This function won’t have any points which cause it not to exist, so let’s set it equal to zero and then solve for \(x\).




Since \(–2\) is outside the domain we are concerned with, we can disregard it. So we are left with a critical point at \(x=6\). The second part of this problem is finding the maximum point of \(h(x)\) within the domain \(0\leq x\leq 10\). Since we have our critical point at \(x=6\), it is very tempting to say that the maximum is there. However, if we check the graph of \(h\), we can see that this isn’t exactly the case.

parabola with critical point x=6

In fact, \(x=6\) gives us the minimum point of this function! In order to find the maximum, we need to check the endpoints of the domain and compare their heights to that of the critical point. Let’s check \(h(0)\) and \(h(10)\) now.



Now, we can see that the maximum point of the function \(h(x)\) on the domain \(0\leq x\leq 10\) is at the point 10, 53.333, and not at the critical point \(x=6\). For this reason, any time you have an upper and lower limit for \(x\) in an optimization problem, make sure to check those values against the critical point to find the true maximum or minimum.

Let’s do one more example. Lisa is working on a geometry project and is making shapes from pliable metal wire. She has 8 feet of wire that she wants to cut into two separate pieces. With one piece she will make a circle, and with the other she will make a square. In order to maximize the total area of the circle and square, how long should the piece of wire for the square be? Or will Lisa have the greatest area by dedicating her wire to only one of the two shapes?

Since we are trying to maximize area, we need to come up with a formula for area. This formula needs to be written in terms of only one variable so that we can take its derivative and find a critical point. Let’s choose the variable to be the letter \(x\), representing the length of the wire used for the square. We know that the area must include the circle’s area as well as the square’s, so \(A(x)\) will look something like this:

\(A(x)=\text{circle’s area}+\text{square’s area}\)


The area of a square is equal to its side length squared, and the side length of Lisa’s square will equal one-fourth of \(x\). So the square’s area will equal \((\frac{1}{4}x)^{2}\), or \(\frac{1}{16}x^{2}\).

\(A(x)=circle’s area+\frac{1}{16}x^{2}\)


To get the area of the circle, we need to realize that the length of leftover wire from the square will equal \(8-x\) feet. This will make up the circumference of Lisa’s circle. The circumference of a circle equals \(2\pi r\), and the area of a circle equals \(\pi r^{2}\). Let’s get the value of the radius \(r\) by dividing \(8-x\) by \(2\pi\).

\(r=\frac{8-x}{2\pi }\)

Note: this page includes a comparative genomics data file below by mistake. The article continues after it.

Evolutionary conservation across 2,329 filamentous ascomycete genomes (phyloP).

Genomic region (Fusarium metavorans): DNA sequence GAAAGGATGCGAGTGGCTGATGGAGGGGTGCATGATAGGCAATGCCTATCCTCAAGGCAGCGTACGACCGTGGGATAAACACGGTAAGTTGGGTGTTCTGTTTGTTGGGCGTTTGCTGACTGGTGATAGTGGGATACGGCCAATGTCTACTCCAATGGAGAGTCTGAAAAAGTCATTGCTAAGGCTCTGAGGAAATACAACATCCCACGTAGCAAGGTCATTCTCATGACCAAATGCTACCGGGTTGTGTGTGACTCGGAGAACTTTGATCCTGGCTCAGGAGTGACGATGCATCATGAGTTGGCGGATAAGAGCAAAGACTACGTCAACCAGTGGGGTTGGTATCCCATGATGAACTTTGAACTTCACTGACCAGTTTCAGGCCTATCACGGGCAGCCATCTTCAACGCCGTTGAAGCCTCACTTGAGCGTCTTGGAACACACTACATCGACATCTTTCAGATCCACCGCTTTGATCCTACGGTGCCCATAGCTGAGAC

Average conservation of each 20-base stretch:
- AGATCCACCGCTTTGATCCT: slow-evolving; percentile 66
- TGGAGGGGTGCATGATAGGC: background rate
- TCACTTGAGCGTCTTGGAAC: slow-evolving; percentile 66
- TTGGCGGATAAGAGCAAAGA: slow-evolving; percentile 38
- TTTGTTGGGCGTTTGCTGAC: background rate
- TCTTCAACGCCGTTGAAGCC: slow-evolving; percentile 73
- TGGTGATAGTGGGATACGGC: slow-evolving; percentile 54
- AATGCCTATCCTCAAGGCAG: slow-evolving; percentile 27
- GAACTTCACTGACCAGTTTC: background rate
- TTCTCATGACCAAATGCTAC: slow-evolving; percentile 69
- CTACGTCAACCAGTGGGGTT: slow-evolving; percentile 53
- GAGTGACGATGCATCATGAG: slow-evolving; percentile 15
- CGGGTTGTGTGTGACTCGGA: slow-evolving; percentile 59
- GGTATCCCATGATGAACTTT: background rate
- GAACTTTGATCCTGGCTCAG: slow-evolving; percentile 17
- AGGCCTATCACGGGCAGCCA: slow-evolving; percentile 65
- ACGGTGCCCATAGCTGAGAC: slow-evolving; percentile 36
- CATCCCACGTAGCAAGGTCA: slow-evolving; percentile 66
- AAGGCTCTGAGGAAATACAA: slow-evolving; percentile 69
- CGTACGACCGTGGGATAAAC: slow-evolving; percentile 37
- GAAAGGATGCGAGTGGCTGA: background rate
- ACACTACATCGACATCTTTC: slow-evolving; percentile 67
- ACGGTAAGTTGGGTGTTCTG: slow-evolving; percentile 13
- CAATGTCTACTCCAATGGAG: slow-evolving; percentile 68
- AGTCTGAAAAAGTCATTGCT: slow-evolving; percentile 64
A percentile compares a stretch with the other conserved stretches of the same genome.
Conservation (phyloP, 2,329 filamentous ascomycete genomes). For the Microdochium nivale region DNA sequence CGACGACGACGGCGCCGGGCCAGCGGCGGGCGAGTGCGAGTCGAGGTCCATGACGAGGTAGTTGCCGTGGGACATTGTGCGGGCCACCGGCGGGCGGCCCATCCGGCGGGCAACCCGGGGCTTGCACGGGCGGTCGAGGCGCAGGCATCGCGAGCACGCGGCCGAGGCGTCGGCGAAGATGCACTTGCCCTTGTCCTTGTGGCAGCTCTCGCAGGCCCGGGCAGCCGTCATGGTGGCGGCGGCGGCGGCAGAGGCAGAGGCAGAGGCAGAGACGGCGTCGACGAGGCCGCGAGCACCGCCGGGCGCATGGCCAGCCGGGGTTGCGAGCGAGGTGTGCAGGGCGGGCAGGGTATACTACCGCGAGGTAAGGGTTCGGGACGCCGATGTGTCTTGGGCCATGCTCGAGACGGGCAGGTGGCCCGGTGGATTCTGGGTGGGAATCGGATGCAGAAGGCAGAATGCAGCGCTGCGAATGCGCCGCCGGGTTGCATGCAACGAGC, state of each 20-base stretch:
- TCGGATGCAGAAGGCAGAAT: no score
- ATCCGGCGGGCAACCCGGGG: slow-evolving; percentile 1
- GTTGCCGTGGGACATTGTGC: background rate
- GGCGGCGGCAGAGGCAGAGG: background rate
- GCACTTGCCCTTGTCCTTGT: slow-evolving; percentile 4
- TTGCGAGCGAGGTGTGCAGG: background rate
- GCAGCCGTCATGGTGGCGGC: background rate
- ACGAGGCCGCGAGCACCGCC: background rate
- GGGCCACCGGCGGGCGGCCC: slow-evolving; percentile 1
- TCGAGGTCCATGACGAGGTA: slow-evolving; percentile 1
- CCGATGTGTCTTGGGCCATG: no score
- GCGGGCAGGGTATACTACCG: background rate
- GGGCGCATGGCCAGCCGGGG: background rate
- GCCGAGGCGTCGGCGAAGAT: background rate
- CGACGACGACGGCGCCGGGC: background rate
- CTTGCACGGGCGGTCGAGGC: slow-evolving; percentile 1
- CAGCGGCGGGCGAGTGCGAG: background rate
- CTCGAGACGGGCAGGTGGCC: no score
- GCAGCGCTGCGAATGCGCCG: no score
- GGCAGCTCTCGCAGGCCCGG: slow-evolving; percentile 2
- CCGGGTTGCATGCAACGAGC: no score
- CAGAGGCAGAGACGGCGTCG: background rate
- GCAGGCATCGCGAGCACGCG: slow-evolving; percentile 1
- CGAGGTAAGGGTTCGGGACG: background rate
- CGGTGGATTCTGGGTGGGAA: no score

Then, we can square this and multiply by \(π\) to get the circle’s area.

\(circle’s area=\frac{(8-x)^{2}}{4\pi }\)


Now, we have the formulas for the circle’s area and the square’s area individually. Let’s write them together to get \(A(x)\).



We can simplify this a little bit.

\(A(x)=\frac{(8-x)^{2}}{4\pi }+\frac{1}{16}x^{2}\)


Before taking the derivative, let’s FOIL out the numerator of the first term.

\(A(x)=\frac{64-16x+x^{2}}{4\pi }+\frac{x^{2}}{16}\)


To find the derivative of the first term, we could use the quotient rule. However, since the bottom is simply a constant, we can just factor it out and take the derivative of the top:

\(A'(x)=\frac{1}{4\pi }(-16+2x)+\)…


Then the derivative of the second term is simply \(\frac{1}{8}x\).

\(A'(x)=\frac{1}{4\pi } (-16+2x)+\frac{x}{8}\)


This derivative doesn’t have the potential of dividing by 0, having negative radicands, or negative log arguments, so we won’t find anywhere that it does not exist. Let’s instead solve for where it equals 0.

\(0=\frac{1}{4\pi }(-16+2x)+\frac{x}{8}\)
\(0=-\frac{4}{\pi }+\frac{x}{2\pi }+\frac{x}{8}\)
\(\frac{4}{\pi}=\frac{x}{2\pi }+\frac{x}{8}\)
\(x\approx 4.5\)


So \(x=\frac{32}{4+\pi }\approx 4.5\) is a critical point on the area function. This indicates that Lisa would cut roughly 4.5 feet for the square shape, leaving around 3.5 feet for the circle shape. Remember, even though we have found this critical point, we also must consider the endpoints of the domain. In this case, we should check what the area would be if Lisa used 0 feet of wire for the square (using all 8 feet instead for the circle), and what the area would be if she used all 8 feet for the square and 0 for the circle.

The total area if Lisa uses all the wire for the circle will equal:

\(A(0)=\frac{(8-0)^{2}}{4\pi }+\frac{1}{16}(0)^{2}=\frac{16}{\pi }\approx 5.093\text{ }square feet\)


The total area if Lisa uses all the wire for the square will equal:

\(A(8)=\frac{(8-8)^{2}}{4\pi }+\frac{1}{16}(8)^{2}=4\text{ }square feet\)


If Lisa cuts the wire at the critical point and dedicates around 4.5 feet to the square, she will have a total area of:

\(A(\frac{32}{4+\pi })=\frac{(8-\frac{32}{4+\pi })^{2}}{4\pi }+\frac{1}{16}(\frac{32}{4+\pi })^{2}\approx 2.24\text{ }square feet\)


It seems that Lisa will have the greatest area if she dedicates all 8 feet of wire to the circle!

Whenever you see the words “maximize” or “minimize” in a calculus problem, these are signals that indicate an optimization problem is at hand. The first step in solving these is writing a formula for what is being optimized (which is usually area, volume, cost, or profits) in terms of only one variable. Then, take the derivative, look for critical points, and test these against the endpoints of the domain to find the true maximum or minimum.

This may seem like a daunting process at first, but with some practice you’ll have the hang of it.

Thanks for watching, and happy studying!

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by Mometrix Test Preparation | This Page Last Updated: May 29, 2023